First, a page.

Gif's inventor says ignore dictionaries and say 'Jif'
The creator of the Gif graphics format has said that his invention should be pronounced so it starts with a "j" rather than with a hard "g".
Steve Wilhite told the New York Times that he was "annoyed" there was still a debate over how to say the acronym.
He added that the Oxford English Dictionary was wrong to say it could be pronounced both ways.
The OED told the BBC that it was beyond the software engineer's control to determine how the word should be said.
The difference of opinion coincided with Mr Wilhite being awarded a lifetime achievement prize at The Webby Awards. To mark the moment, screens at the ceremony displayed a message he had written saying: "It's pronounced 'Jif'".
The retired US-based software writer developed the Graphics Interchange Format in 1987 while working at the internet service provider Compuserve.
The data compression technique he used allowed images to be sent over what were then slow dial-up connections at much faster speeds than had been previously possible.
His efforts paved the way for his employer to start offering its customers the ability to download colour pictures rather than being limited to black-and-white.
Although the Jpeg format later caught on because it is better at compressing photographs, Gif's technique remains superior at tackling images containing large areas of uniform colour when no more than 256 different colours are used in the whole picture.
Gif's enduring popularity has also been helped by the fact it supports animations, making it easy for people to embed short clips into blogs, and copy and paste jokey looping video - such as odd actions by the actor James Van Der Beek - into discussion forums.
The format's long-lasting appeal was underlined by Google's recent announcement that it was adding a feature to help users search for such files, saying Gifs had "become the de facto standard for short animations on the web, from pony glitter text to grumpy cat memes".
The Gif Pronunciation Page has long catalogued evidence that Gif sounds like Jif.
The site suggests the reason for this was to make it sound like a popular brand of American peanut butter - "one of the principal three programmer foods (the other two being Pepsi and nacho cheese Doritos)".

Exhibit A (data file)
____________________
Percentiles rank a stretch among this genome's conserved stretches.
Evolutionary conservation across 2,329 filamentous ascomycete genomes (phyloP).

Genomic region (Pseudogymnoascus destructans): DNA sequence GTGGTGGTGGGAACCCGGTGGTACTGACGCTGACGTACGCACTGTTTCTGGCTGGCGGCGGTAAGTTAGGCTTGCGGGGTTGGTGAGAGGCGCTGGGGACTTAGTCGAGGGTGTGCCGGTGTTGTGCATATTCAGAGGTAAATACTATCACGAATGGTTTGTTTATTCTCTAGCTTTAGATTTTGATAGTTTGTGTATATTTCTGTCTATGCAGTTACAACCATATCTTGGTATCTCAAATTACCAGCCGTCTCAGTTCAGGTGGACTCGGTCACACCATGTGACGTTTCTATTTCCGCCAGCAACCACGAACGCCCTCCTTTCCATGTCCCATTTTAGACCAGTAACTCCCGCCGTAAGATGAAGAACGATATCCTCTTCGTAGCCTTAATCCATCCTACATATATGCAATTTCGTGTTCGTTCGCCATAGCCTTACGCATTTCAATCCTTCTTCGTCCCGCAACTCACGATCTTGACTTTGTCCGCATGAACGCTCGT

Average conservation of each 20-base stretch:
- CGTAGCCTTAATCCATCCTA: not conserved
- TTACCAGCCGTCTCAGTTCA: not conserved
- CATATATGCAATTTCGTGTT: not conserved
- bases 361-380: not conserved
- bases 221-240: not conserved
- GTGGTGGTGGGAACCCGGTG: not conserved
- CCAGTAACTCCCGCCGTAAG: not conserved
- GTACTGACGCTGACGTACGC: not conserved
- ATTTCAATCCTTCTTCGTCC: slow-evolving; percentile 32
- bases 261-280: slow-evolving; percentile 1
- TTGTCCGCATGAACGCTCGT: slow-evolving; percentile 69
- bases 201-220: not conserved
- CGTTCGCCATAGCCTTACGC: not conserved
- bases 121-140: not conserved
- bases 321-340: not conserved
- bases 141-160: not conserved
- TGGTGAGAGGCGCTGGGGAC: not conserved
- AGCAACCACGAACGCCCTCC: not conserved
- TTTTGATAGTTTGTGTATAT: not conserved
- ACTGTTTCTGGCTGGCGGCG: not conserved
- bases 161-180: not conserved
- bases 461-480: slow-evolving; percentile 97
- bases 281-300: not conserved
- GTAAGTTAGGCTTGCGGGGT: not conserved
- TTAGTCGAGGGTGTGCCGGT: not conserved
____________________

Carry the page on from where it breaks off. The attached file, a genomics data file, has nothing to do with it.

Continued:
That reference would be lost on UK users, who are more likely to associate Jif with lemon juice or an abandoned brand of sink cleaner.
The Oxford English Dictionary's chief editor John Simpson made it clear that whatever the word's roots, the fact many people used the hard "g" meant that option was acceptable.
"The pronunciation with a hard 'g' is now very widespread and readily understood," he said.
"A coiner effectively loses control of a word once it's out there; for instance, the coiner of quark in the physics sense had intended it to rhyme with cork, but general usage has resulted in it rhyming with mark.
"Whichever pronunciation you use for Gif, it should of course be the same for both the noun and the verb."
The American Heritage Dictionary also states the acronym can be said both ways.
The White House has also weighed in on the debate when it made it clear, last month, that President Obama preferred to use the "hard g".
News of Mr Wilhite's intervention sparked a flood of responses from other web users.
"Preach it, Gif inventor," tweeted @xaxnermaclaren.
"Finally, the Gif has been liberated! Yes!" added @themightythor.
But others were more critical.
"Unless we are going to pronounce graphics as jraphics he makes zero sense," posted Scathe to Reddit.
"I will never pronounce it that way sir! Never!" wrote @CharlesTrippy.
Next you're going to tell me it's pronounced 'gaypeg'," added TheObviousChild.
Creative Review magazine took a more balanced stance, saying only: "Well, there you jo."